Cleland served as Deputy United States Coordinator for Communications and Information Policy in the George H. W. Bush Administration. Eight Congressional subcommittees have sought Cleland’s expert testimony and Institutional Investor twice ranked him the #1 independent analyst in his field. Scott Cleland has been profiled in Fortune, National Journal, Barrons, WSJ’s Smart Money, and Investors Business Daily. Ten publications have featured his op-eds. For a full bio see: www.ScottCleland.com.
Latest posts by Scott Cleland (see all)
- America Needs a Consumer-First Internet Policy, Not Tech-First - January 25, 2018
- A Remedy for the Government-Sanctioned Monopolies: Google Facebook & Amazon - January 22, 2018
- Net Neutrality’s Masters of Misdirection - November 30, 2017
We’ll learn the answers to these critical questions in the coming months when the FCC votes on a redo of its “Open Internet” order implementing net neutrality.
Silicon Valley vocally opposes “fast lanes” on the Internet — please let that rhetorical nonsense sink-in for a moment.
The industry that long complained America was behind in broadband speeds, and urges that America needs ultra-fast gigabit speeds to everyone, now opposes Internet “fast lanes.”
Never mind that Internet users routinely choose different Internet speed “lanes,” faster or slower, depending on how much they are willing to pay for broadband service.
And it isn’t only about price. Internet users are a very diverse bunch with various speed needs and wants from broadband.
On one end, Internet gamers have the highest need and desire for fast lanes, next those who want to stream 4k/HD video, and on the other end are lighter or average users who may only need or want the lower-priced speed.
Virtually every Internet user also understands that different broadband technologies — fiber, coax, copper, satellite, fixed wireless or mobile wireless — all naturally generate a range of broadband speed lanes because of physics.
Silicon Valley knows this as it has long used content delivery networks and content caching to create a de facto specialized Internet fast lane advantage for their content over others.
Think about the nonsense of Silicon Valley’s “no fast lanes” rhetoric for a moment.
If fast lanes are now somehow bad, why is it good to limit everyone to one, same, slower speed — the lowest common denominator?
So behind this “no Internet fast lanes” rhetorical nonsense, what does Silicon Valley really want?
The rub here is that what big video streamers, like Google-YouTube & Netflix, really want is for the FCC to ban “paid prioritization” — i.e., the prioritizing of Internet traffic that depends on real-time delivery ahead of traffic that does not.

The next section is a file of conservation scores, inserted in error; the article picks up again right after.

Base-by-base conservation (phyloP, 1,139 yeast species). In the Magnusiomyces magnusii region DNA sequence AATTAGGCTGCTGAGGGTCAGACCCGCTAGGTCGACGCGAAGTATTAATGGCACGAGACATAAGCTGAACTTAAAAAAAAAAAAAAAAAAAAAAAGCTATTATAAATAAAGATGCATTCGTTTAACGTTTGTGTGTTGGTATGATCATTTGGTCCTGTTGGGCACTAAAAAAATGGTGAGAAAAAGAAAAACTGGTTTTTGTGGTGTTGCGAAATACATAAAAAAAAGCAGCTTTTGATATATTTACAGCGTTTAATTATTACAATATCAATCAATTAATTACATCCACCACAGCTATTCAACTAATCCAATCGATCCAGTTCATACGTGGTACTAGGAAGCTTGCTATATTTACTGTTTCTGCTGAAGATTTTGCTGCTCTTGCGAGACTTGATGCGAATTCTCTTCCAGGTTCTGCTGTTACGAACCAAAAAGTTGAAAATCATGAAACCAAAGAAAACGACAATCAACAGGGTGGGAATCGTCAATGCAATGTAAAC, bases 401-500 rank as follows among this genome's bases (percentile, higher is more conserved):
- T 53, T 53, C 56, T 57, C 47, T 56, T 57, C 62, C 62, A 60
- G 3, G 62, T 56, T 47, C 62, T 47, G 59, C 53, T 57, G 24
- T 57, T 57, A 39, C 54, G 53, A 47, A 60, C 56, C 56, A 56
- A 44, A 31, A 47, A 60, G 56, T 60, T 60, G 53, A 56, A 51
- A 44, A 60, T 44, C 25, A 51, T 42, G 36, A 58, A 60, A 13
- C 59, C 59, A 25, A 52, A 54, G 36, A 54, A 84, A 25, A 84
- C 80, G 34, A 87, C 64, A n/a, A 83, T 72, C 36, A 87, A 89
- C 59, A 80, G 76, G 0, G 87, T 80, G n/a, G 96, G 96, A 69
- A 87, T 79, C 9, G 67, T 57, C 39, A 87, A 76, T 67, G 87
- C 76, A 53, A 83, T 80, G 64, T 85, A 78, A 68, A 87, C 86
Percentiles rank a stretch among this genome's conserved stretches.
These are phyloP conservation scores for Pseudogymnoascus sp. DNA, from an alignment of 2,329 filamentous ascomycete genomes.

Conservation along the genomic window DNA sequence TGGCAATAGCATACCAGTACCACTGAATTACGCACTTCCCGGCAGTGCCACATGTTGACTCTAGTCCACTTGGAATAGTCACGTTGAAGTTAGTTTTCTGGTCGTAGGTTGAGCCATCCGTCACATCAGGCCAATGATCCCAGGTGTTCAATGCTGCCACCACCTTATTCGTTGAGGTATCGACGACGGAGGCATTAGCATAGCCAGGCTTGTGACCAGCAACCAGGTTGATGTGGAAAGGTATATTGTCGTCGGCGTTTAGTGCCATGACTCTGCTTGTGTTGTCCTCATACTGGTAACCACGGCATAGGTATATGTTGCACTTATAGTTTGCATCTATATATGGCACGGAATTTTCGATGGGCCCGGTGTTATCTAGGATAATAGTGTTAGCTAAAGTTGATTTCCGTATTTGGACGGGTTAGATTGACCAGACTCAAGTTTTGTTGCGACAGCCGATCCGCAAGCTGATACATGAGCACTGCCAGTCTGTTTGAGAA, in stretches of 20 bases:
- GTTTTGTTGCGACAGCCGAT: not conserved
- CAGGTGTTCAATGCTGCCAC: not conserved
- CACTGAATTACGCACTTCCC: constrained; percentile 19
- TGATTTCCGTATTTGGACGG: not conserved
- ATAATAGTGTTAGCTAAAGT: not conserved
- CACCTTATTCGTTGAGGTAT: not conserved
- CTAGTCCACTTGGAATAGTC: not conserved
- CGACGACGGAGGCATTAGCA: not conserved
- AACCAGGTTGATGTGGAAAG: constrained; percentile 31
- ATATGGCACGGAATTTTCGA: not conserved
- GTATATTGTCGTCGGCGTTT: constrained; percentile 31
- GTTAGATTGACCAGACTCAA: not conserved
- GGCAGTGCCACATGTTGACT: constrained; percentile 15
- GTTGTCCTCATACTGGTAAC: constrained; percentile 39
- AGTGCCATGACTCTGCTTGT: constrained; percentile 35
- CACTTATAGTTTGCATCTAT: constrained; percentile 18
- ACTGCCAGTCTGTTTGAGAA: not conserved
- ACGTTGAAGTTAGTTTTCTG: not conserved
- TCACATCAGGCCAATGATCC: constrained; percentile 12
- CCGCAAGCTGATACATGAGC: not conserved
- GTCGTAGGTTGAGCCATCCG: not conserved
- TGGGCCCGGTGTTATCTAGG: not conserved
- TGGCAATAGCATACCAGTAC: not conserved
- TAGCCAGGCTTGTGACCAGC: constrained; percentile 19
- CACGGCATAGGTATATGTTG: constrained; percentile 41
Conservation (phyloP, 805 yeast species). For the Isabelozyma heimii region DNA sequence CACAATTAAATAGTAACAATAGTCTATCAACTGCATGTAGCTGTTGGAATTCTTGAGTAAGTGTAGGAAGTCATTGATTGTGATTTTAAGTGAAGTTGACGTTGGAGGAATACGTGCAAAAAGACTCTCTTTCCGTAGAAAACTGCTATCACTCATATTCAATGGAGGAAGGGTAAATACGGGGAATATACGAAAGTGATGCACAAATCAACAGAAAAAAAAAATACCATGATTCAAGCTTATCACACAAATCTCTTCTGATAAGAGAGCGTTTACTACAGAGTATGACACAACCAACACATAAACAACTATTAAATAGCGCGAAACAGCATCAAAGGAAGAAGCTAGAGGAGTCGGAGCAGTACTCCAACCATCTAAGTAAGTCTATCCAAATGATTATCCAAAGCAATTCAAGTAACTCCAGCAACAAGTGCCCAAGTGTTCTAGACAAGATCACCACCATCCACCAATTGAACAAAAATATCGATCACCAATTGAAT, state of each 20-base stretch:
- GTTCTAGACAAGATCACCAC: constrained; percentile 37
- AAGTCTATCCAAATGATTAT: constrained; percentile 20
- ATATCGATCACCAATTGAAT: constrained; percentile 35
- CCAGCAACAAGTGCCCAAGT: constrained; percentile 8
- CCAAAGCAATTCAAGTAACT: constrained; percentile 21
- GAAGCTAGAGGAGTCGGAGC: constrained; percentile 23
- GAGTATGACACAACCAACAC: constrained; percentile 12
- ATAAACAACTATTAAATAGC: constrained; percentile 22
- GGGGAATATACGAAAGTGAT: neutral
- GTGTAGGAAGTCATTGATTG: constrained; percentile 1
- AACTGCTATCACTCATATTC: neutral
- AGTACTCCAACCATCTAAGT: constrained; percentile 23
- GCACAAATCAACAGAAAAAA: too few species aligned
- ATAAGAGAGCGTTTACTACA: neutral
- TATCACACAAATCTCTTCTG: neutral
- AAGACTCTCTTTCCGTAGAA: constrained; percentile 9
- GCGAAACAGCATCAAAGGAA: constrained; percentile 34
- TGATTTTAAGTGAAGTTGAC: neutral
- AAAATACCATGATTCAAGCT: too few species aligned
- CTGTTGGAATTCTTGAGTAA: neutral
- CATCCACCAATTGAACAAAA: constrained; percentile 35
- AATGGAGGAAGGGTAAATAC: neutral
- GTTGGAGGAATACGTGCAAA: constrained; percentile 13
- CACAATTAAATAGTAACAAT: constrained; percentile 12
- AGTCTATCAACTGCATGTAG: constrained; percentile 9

Translation: Silicon Valley covets a proverbial free lunch on Internet consumers’ tab.
For their “innovation,” Silicon Valley is claiming to be entitled to a huge permanent FCC-mandated subsidy — paid by consumers alone.
Specifically, Silicon Valley should have to pay nothing, a zero-price, for the delivery of their streams to consumers, because consumers ordered the traffic.
In the past, FCC subsidy schemes had businesses subsidizing consumers. It will be telling to see if the FCC now decides that all consumers should be forced to subsidize businesses, even those they never use!
Under the cynical guise of fairness to “entrepreneurs and startups,” Silicon Valley is demanding the FCC force consumers to shoulder the whole cost for maintaining and upgrading the Internet’s infrastructure, by indirectly, perversely, and unwittingly subsidizing the Silicon Valley companies that profit the most from a fast Internet.
The logical and best policy answer here is simple.
Empower users to decide what’s best for their circumstance — don’t empower the FCC to guess that everyone needs one speed — neither fast nor slow, but the same, average speed.
If the FCC indeed works for the American consumer, they should explore and encourage innovation to empower user-directed prioritization.
If a consumer does not believe in traffic prioritization, they could choose not to prioritize their traffic.
However, if a consumer needs or wants personal prioritization of their traffic to ensure that their most important, real-time traffic is prioritized ahead of non-real-time traffic, they could have that Internet freedom and consumer right to choose.
New innovative user-directed prioritization settings could be developed for signaling how a user wants their traffic prioritized. Eventually, they could be similar to a user’s device settings to use WiFi mode, or to set one’s own spam, privacy or security priority settings.
Users know what’s best for them, their personal circumstances and needs.
They don’t need the FCC telling them they don’t, because Silicon Valley paternally knows what’s best for them.
In a truly free and open Internet, shouldn’t users have a right to signal their choice or preference for their own Internet traffic delivery priorities — akin to a consumer choosing from FedEx or UPS same day, next-day, or slower-delivery based on a market price?
The Silicon Valley emperor has no clothes here. Their “no fast lane” proposal, one same-speed-for-all-bits, is not aligned with the best interests of America’s diverse Internet consumers, but what is best for Silicon Valley’s commercial and business model interests.
Watch to see if the FCC treats consumers as a product or as the real customer in this net neutrality proceeding.
Will they preserve consumer freedom to signal their preference of how to prioritize their traffic to serve their own individual needs?
Or will we learn if Silicon Valley is now the FCC’s main political constituency and customer?
In the flood of “no fast lane” net neutrality lobbying, will the FCC remember or forget the American consumer?
Actions will speak louder than words.
[Originally published at The Daily Caller]